I don’t know why the numbers make such a difference. Ever since my bariatric surgery the question I get asked most often is “How much have you lost?” Since the answer to that question depends a lot on where I start counting from even the numbers are ambiguous. Do I start with my “top weight”? Do I start with the weight on my bariatric surgeon’s chart from my first visit? Do I start with the weight I had on the day of surgery?
It doesn’t help that I can be very casual about numbers. I’m good with math, but I don’t really remember numbers well. Every time I’ve moved (and it’s not that many times) I get my checks changed immediately, so I can LOOK whenever someone asks my address. It takes me months! The best thing about cell phones is that I get to keep my phone number. I didn’t change plans until I could.
I can’t even remember how old I am. My kids remember. I could do the math, but if someone is asking I figure if they really want to know THEY can do the math. I was 23 for 3 years, it was a number I could remember. I’m bad with my kids ages too. I don’t believe Orion just turned 26, but I’m sure he’s right.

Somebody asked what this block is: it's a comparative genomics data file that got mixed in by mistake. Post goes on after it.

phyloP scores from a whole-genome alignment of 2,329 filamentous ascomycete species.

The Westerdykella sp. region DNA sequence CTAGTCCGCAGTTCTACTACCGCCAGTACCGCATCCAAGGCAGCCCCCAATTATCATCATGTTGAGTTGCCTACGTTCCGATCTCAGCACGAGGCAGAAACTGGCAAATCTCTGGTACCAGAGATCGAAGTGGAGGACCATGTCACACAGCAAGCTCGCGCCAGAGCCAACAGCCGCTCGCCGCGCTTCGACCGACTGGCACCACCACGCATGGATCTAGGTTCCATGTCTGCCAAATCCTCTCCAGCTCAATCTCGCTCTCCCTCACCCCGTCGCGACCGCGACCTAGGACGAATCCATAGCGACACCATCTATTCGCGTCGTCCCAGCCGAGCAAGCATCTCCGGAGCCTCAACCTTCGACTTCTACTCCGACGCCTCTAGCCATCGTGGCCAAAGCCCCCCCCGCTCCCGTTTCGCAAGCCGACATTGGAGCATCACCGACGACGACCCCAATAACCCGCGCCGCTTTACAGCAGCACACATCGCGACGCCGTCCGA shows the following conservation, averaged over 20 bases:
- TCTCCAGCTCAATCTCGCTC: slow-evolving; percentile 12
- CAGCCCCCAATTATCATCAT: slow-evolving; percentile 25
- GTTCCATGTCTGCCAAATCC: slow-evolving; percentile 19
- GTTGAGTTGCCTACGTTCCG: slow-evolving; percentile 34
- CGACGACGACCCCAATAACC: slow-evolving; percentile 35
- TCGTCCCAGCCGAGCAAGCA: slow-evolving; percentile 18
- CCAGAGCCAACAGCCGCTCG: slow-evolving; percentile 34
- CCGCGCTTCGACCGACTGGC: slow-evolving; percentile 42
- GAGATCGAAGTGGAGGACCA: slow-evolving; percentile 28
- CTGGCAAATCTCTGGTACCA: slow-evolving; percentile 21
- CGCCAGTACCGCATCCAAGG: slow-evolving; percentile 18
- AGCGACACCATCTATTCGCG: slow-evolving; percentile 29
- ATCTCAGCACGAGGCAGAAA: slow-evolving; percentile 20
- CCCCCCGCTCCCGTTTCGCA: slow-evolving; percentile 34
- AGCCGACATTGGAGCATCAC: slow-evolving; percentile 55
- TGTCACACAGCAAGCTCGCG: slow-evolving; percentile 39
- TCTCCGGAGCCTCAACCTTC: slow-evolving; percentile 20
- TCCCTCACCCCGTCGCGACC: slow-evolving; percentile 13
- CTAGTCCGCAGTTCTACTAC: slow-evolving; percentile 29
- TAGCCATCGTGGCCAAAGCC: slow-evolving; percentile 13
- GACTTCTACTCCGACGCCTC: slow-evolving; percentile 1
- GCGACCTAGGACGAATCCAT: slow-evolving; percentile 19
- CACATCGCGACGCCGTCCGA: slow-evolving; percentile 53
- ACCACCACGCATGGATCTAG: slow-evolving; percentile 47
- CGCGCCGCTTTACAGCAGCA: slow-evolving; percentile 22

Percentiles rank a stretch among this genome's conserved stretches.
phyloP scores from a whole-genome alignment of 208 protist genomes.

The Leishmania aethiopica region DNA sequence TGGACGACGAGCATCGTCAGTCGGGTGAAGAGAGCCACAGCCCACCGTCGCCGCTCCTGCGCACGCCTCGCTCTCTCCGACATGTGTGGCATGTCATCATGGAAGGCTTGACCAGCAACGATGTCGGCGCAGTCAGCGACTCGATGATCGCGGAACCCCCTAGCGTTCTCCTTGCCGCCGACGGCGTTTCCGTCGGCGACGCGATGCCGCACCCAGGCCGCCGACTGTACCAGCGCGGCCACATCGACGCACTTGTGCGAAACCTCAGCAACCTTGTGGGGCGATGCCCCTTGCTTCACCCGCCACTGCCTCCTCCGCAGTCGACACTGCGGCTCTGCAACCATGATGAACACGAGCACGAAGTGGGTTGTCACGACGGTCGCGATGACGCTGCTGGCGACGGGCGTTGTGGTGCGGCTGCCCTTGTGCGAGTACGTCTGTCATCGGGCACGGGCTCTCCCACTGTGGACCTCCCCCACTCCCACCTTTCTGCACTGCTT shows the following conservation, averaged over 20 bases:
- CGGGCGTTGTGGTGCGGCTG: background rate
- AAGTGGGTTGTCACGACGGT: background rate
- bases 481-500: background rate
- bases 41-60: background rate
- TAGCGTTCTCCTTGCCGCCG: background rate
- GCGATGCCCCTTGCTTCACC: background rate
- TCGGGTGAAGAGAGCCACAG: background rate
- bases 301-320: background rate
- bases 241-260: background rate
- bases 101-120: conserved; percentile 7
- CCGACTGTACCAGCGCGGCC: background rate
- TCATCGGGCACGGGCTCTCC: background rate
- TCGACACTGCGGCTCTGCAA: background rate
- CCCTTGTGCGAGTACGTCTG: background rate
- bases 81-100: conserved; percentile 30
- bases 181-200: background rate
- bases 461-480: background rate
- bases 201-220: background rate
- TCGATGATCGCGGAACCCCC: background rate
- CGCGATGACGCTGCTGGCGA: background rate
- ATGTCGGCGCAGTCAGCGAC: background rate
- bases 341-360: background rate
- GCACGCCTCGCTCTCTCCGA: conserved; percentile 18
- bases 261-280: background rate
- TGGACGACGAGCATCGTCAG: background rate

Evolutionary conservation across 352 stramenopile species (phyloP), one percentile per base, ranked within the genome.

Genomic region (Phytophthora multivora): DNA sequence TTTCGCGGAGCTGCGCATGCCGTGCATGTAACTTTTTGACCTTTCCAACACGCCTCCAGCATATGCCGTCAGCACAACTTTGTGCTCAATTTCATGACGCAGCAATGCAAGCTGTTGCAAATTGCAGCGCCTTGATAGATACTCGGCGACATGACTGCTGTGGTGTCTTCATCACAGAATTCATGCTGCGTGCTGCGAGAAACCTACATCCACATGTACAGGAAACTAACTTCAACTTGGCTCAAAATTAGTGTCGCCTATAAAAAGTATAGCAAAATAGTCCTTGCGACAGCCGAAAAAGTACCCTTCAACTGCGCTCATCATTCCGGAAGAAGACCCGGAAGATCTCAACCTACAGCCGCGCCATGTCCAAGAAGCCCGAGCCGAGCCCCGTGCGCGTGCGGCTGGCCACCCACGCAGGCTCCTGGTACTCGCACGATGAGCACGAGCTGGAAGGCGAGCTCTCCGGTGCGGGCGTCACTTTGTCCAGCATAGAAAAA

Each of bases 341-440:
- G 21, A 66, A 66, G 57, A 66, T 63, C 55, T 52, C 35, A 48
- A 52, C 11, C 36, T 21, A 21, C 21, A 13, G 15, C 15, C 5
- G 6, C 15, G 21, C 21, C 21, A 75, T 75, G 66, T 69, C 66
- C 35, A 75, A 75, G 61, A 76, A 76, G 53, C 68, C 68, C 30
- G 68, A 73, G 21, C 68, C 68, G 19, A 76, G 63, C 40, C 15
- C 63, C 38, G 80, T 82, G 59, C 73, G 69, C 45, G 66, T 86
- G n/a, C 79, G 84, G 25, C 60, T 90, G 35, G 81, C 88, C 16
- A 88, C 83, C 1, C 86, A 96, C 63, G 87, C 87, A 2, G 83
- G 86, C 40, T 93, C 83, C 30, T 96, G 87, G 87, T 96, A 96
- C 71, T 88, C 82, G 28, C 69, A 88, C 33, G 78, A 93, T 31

I didn’t go into the bariatric surgery with my eyes on the numbers. I cared about energy and mobility and health. All of those things are noticeably improved. I can stand longer, do more and am more comfortable. I no longer shuffle when I walk. I even put on a pair of heels. I can curl up in my favorite chair. I don’t need as many pillows in my bed. I don’t get winded coming up the stairs. These are the things that matter.
Still, there’s that number. 100. It makes a difference. It shouldn’t, but it really does. Hitting the 100 lb weight loss mark is a milestone, like it or not. It doesn’t matter what percentage of my weight I’ve lost, or how much I have left to go. It’s just that number.
I’ll hit it several times, depending on where I count from. But I suspect the impact of the milestone will only hit me this once. So, I’ll claim it. Let’s hear it for 100!